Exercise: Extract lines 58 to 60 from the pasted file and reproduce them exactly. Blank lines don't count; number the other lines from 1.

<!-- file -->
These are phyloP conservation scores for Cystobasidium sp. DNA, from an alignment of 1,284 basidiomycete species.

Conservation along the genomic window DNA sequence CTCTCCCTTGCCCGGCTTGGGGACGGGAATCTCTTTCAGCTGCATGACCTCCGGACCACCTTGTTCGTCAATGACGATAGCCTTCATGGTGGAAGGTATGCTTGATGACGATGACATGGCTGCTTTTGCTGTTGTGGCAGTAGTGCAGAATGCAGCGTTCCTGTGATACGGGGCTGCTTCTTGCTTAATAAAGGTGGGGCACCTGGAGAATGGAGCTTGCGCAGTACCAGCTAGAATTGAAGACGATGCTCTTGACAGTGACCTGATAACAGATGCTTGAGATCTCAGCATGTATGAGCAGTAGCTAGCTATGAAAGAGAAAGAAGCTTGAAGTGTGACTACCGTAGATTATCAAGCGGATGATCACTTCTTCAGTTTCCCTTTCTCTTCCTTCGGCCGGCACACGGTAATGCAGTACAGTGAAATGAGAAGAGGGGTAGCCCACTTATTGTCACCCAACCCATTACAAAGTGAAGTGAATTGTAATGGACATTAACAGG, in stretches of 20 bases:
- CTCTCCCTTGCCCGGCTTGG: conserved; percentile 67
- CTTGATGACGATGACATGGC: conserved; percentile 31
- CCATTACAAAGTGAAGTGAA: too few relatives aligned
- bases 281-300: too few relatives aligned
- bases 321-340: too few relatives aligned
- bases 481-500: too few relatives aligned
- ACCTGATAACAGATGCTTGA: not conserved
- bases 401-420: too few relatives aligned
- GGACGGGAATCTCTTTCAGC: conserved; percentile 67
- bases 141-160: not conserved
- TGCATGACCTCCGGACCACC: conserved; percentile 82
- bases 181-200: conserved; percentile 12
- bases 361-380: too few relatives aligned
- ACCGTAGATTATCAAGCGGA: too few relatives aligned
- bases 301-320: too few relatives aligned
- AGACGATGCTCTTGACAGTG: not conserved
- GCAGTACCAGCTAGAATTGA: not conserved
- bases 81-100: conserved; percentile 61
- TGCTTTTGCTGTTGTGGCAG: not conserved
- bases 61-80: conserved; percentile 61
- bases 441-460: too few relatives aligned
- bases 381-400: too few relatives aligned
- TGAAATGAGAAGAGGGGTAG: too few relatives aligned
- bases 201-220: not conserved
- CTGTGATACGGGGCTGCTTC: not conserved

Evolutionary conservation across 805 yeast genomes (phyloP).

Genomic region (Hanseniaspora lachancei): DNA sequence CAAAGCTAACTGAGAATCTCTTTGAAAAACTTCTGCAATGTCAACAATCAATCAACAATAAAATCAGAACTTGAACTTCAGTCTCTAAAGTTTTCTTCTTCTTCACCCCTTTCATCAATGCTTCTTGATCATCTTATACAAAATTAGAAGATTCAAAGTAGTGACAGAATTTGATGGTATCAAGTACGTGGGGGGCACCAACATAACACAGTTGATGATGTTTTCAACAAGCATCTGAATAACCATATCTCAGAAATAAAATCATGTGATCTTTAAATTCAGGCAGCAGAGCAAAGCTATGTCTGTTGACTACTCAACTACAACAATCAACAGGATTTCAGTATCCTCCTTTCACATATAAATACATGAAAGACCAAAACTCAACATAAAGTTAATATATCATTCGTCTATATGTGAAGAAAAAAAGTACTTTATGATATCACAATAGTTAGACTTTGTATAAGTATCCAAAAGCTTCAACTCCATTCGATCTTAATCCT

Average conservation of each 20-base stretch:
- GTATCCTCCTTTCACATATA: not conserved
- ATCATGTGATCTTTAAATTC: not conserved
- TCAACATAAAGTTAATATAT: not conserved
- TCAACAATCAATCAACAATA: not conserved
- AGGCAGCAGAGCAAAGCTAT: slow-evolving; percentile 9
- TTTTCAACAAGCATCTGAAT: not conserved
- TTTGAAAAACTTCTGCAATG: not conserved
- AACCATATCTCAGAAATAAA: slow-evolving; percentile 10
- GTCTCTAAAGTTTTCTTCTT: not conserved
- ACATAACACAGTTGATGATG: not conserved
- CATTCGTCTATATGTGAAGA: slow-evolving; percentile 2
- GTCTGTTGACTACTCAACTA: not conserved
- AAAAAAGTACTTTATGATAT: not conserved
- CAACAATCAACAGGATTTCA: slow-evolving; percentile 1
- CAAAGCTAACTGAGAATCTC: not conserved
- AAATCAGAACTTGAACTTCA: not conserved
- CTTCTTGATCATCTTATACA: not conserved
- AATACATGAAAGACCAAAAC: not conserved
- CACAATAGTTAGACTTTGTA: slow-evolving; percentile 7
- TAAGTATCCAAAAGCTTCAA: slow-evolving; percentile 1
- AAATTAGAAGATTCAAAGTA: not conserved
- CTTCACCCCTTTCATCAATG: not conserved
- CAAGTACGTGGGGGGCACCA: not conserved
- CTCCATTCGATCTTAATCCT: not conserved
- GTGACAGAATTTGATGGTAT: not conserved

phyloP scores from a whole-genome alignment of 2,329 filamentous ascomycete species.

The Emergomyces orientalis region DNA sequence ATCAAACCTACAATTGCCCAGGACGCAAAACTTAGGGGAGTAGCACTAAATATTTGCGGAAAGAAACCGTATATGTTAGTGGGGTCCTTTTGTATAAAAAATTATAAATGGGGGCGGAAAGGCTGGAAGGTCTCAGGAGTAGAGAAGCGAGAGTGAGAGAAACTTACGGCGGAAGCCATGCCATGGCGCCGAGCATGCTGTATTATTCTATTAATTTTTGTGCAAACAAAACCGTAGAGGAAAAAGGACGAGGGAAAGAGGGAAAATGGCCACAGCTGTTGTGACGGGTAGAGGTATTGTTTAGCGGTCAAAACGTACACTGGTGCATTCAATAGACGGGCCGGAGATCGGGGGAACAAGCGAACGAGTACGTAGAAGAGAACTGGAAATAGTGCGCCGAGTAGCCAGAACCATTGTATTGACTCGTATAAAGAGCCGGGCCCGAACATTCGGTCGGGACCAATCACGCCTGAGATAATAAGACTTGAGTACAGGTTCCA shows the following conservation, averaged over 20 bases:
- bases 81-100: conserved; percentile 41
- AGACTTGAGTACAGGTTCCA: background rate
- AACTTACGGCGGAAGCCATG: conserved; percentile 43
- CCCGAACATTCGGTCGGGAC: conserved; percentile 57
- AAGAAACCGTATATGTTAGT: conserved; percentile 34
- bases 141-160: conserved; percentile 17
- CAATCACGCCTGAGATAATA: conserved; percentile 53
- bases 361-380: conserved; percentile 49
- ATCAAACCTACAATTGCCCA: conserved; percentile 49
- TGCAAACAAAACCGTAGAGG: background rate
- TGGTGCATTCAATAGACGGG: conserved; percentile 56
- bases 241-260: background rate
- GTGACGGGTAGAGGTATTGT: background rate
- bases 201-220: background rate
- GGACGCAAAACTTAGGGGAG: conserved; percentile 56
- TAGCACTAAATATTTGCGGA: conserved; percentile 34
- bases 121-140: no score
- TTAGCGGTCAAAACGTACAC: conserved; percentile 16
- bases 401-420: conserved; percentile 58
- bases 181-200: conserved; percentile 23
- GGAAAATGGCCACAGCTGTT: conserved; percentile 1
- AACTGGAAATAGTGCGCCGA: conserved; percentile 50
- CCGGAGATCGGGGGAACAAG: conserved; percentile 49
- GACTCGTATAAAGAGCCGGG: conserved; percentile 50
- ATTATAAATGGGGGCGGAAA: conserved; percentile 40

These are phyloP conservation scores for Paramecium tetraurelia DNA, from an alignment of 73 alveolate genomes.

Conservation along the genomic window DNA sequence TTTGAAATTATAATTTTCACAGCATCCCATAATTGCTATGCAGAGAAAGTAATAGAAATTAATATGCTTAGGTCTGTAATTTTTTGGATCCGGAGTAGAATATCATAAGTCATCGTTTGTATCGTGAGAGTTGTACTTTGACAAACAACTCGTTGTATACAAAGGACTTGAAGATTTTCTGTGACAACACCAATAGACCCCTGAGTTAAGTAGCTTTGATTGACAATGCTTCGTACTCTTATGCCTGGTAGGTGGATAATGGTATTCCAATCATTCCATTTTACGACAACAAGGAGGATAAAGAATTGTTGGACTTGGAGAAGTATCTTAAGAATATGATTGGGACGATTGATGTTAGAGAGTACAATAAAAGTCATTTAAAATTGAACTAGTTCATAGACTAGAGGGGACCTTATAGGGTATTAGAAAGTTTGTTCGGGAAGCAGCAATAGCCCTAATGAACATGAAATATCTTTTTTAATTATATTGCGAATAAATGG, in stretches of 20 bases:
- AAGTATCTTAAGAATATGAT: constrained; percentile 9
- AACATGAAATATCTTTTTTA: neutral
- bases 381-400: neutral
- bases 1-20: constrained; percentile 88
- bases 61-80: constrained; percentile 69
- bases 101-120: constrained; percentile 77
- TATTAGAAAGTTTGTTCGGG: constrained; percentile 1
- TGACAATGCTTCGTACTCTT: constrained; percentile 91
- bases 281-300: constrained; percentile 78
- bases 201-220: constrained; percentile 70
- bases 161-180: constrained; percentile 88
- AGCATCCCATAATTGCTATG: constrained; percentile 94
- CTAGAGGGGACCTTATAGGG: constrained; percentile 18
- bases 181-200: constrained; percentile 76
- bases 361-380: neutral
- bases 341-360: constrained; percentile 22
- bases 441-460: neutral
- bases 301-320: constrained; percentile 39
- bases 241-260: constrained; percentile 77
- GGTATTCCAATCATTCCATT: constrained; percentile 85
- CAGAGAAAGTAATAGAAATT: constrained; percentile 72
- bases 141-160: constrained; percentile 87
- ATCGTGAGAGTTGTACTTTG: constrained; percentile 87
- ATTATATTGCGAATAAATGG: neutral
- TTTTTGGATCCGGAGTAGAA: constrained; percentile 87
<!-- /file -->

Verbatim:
- bases 81-100: conserved; percentile 41
- AGACTTGAGTACAGGTTCCA: background rate
- AACTTACGGCGGAAGCCATG: conserved; percentile 43